As lovers of music, ‘We’re brothers’

ALL last week, Nathaniel Anthony Ayers wore a T-shirt with Yo-Yo Ma’s name scrawled on it, along with the date and location of the concert: October 27, Disney Hall.

We had tickets for that concert, and he couldn’t wait. Los Angeles Philharmonic publicist Adam Crane had put in a request for Ma, the world-renowned cellist, to meet with Ayers after the performance. No guarantees, but maybe.

Either way, just watching Ma play would make for a special night for Ayers. Thirty-five years ago, he and Ma were young talents whose paths crossed briefly, when neither could have imagined the life that awaited.

The story begins Feb. 4, 1970, when Ayers, a restless 19-year-old, filled out and sent an application to the Juilliard School. As a freshman, he was doing very well in the music program at Ohio University, but he wanted a stiffer challenge.


The application, which I recently pulled from the school’s archives on a trip to New York, asked Ayers to list his father’s address.

“Unknown,” he answered in black pen. His father had been out of the picture for nearly a decade, and Ayers had been raised by his mother, who ran a Cleveland beauty salon.

Asked about his sources of financial support, he answered: “Small portion from the Cleveland Scholarship Program Inc.”

“Please list below the music you plan to play at your entrance exam audition,” the application instructed. Dragonetti Concerto in A, the young Mr. Ayers wrote, along with the first movement of the Eccles Bass Sonata, unaccompanied.

To his surprise, Juilliard called almost instantly, and he flew “student standby” to New York. There, he stood before three professors with his string bass, reached inside for all he had and nailed the audition.

Ayers was offered a full scholarship and was told to finish up his freshman year of college and then catch a plane to the Aspen Music Festival, a sort of summer school for music students.

Aspen was a success, but also a little intimidating. The talent started at great and went up from there. Still, Ayers proved he could play, and it was a confident young man who settled into New York in the autumn of 1970 to study under Homer Mensch, a longtime bassist with the New York Philharmonic.

“This was Homer’s room right here,” Joe Russo, a former classmate, told me as he led me on a tour of Juilliard. Russo and Ayers were both in awe of the rich sound Mensch could coax out of the bass and overwhelmed by the intense pressure and competition at Juilliard.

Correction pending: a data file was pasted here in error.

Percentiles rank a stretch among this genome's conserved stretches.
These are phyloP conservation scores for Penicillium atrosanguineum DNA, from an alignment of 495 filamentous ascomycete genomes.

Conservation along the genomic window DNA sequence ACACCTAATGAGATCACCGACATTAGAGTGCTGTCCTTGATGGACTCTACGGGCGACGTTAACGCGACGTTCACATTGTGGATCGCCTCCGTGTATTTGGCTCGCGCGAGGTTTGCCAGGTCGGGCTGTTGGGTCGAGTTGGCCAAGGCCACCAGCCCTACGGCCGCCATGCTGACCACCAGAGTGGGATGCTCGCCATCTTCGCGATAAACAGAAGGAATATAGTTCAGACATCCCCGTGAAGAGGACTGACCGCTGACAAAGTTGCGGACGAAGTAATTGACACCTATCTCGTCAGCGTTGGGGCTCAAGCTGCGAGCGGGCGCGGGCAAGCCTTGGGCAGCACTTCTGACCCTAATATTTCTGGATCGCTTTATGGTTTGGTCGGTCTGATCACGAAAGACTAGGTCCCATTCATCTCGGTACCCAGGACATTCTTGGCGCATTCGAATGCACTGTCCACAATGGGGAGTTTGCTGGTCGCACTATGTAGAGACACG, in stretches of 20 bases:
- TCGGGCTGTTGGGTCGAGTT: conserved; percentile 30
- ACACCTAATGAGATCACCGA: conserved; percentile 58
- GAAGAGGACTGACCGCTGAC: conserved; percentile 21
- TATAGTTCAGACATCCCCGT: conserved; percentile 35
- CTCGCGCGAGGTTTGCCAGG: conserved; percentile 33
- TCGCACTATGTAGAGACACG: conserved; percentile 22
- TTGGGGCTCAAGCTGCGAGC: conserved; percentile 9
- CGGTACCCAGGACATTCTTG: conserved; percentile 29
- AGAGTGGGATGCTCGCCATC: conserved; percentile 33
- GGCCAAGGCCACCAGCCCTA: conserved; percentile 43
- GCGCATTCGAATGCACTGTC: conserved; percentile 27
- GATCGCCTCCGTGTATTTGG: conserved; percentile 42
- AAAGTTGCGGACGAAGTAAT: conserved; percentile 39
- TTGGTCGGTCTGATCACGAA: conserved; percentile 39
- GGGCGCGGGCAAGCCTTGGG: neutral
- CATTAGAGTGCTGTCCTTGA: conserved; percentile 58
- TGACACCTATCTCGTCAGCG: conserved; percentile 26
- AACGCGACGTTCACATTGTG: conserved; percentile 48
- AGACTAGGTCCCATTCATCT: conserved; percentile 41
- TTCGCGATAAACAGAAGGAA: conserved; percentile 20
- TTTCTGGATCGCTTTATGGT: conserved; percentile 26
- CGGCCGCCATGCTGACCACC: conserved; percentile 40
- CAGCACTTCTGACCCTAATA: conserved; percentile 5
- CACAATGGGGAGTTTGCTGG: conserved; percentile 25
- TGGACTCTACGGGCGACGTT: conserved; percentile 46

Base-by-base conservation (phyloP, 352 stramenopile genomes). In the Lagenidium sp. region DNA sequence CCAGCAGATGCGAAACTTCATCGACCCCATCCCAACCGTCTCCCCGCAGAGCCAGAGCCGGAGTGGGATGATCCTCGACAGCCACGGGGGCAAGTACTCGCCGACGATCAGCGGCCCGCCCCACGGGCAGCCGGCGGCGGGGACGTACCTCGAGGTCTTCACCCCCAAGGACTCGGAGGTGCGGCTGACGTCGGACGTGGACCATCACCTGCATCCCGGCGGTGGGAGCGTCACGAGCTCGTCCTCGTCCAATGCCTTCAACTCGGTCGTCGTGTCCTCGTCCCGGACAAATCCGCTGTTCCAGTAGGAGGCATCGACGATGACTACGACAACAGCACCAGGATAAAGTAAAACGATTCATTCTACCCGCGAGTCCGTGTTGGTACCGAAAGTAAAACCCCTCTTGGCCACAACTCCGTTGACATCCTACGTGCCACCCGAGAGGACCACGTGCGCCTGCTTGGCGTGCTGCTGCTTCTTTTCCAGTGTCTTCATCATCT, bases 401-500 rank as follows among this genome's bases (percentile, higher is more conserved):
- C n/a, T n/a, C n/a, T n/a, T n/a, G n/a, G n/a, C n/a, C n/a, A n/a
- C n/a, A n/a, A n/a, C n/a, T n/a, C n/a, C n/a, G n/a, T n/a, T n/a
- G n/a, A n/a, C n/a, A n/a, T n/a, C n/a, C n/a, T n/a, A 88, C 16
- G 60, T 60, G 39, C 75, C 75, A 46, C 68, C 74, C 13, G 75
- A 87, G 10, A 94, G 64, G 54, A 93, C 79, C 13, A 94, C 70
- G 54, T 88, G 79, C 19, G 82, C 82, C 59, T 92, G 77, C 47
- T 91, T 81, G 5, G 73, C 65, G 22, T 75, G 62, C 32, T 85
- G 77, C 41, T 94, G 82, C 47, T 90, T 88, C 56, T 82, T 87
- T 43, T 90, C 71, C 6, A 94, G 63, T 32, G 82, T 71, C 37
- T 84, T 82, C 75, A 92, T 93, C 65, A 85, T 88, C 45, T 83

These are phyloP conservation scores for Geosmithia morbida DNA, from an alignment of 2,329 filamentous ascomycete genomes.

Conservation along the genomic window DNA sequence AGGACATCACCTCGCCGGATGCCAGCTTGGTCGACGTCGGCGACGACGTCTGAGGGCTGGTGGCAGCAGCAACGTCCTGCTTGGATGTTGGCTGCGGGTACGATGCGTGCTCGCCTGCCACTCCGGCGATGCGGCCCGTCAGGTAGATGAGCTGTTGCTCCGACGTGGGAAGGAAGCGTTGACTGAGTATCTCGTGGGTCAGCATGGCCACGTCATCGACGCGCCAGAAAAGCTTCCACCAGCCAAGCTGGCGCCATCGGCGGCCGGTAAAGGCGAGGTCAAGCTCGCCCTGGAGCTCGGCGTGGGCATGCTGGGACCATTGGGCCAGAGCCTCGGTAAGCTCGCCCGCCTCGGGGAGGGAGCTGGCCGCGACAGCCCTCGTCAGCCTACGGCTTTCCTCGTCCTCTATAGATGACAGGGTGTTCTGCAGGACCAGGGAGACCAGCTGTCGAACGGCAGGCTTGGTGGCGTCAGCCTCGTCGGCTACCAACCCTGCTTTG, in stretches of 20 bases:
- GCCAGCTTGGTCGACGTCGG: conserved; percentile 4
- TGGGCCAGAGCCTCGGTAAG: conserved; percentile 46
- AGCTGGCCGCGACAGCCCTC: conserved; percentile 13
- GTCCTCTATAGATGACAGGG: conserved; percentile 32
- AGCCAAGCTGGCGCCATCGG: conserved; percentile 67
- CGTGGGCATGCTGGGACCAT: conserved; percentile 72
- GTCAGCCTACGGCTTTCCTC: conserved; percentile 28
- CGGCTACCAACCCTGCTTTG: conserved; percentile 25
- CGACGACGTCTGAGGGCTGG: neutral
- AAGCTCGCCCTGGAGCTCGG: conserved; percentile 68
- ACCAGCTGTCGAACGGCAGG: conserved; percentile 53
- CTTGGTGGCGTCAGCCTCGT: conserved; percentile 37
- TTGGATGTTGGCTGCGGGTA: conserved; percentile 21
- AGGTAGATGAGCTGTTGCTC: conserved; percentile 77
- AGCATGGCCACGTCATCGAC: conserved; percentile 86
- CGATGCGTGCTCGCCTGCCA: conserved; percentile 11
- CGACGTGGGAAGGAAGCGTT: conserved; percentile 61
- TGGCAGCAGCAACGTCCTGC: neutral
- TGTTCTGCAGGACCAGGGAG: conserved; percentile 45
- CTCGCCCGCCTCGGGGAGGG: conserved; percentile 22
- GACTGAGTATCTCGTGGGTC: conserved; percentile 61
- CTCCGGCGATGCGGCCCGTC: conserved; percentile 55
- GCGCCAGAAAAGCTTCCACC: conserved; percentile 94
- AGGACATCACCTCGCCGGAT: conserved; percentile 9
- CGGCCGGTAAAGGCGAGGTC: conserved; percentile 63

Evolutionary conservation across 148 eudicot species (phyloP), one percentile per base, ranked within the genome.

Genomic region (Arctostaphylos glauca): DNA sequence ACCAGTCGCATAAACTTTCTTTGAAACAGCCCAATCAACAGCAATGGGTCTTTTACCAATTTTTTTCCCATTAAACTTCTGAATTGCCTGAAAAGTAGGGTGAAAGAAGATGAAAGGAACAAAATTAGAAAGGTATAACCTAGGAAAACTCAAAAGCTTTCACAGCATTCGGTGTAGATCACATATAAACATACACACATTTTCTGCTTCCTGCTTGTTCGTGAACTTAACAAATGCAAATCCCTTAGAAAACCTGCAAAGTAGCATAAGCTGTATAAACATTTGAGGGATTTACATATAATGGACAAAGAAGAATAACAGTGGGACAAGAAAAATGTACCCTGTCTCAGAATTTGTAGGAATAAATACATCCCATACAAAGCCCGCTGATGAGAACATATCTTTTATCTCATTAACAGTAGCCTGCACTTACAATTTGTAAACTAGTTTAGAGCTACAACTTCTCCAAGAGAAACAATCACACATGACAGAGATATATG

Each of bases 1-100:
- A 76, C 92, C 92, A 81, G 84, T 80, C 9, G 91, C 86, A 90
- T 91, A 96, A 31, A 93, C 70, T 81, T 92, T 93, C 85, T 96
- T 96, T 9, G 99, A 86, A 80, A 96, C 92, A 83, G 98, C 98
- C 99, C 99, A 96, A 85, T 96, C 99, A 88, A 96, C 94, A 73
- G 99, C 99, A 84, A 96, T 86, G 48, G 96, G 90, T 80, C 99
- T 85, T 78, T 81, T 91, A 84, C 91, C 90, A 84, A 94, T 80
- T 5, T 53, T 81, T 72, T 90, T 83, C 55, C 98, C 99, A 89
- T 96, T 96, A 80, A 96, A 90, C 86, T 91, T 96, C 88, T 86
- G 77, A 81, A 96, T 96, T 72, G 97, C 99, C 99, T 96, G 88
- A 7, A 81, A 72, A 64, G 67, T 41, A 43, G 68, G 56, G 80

“You were constantly comparing yourself to other musicians,” Russo, now a conductor and composer in Connecticut, told me as we walked past the dozens of practice rooms on the fourth floor.

I looked into one, a windowless space the size of a prison cell, a place to test your limits in airless solitude. Russo said that when students walked down the dim, stifling hall, they could faintly hear classmates practicing in the bunkers. If someone was better than you on the same instrument, it could be a motivator or it could break you.

Once, Russo said, he was walking to class on the third floor when he heard a bassist practicing in an audition room. That had to be Mr. Mensch, he thought. What a gorgeous sound.

“But when I opened the door, it was Nathaniel.” Ayers wowed teachers, as well. “A very musical performance and a most promising talent,” one jury member wrote of Ayers’ final exam audition at the end of the first year at Juilliard, giving him an A+.


THE following year, Ayers often bumped into a fellow student with a strange name who was thought to be from another universe.

Yo-Yo Ma. For a brief time, they played in the same Juilliard orchestra, although Ayers didn’t think of Ma as a peer. Ma, though four years younger, was way out there on his own, a jaw-dropping talent. He was even a notch above another superstar cellist: Ayers’ roommate Eugene Moye.

Moye would go on to great success as a soloist and orchestral performer in New York. Ma would become an icon. And Ayers? Even before he left Juilliard, his future was disintegrating. Classmates began to notice increasingly hostile and strange behavior from him, and some grew tired of his tirades about racist white America. Russo thought it must be Ayers’ way of dealing with the pressure, which he assumed was even greater for Nathaniel, as one of the only African American students at Juilliard.

In reality, it was the beginning of a breakdown. In his third year at Juilliard, just a few months after more raves from teachers at his year-end audition, Ayers began hearing voices and getting wildly confused, suspicious and frightened. One night, he started speaking incoherently and took off his clothes in the apartment of a classmate. The friend called the police, and Ayers was taken by ambulance to Bellevue Hospital. Soon after, he left Juilliard for good.


In the 33 years since then, many of them spent living on the streets of Cleveland and Los Angeles, Ayers has often wondered about his former classmates, holding onto a connection to them through the music he continued playing. When I met him early in 2005, he played with purpose and joy each day near the Beethoven statue in Pershing Square, even though his violin was missing two strings.

Those of you who read those early columns may recall that for many months he resisted my efforts to talk him indoors. Then, early this year, he finally agreed to take an apartment, and he’s been there ever since.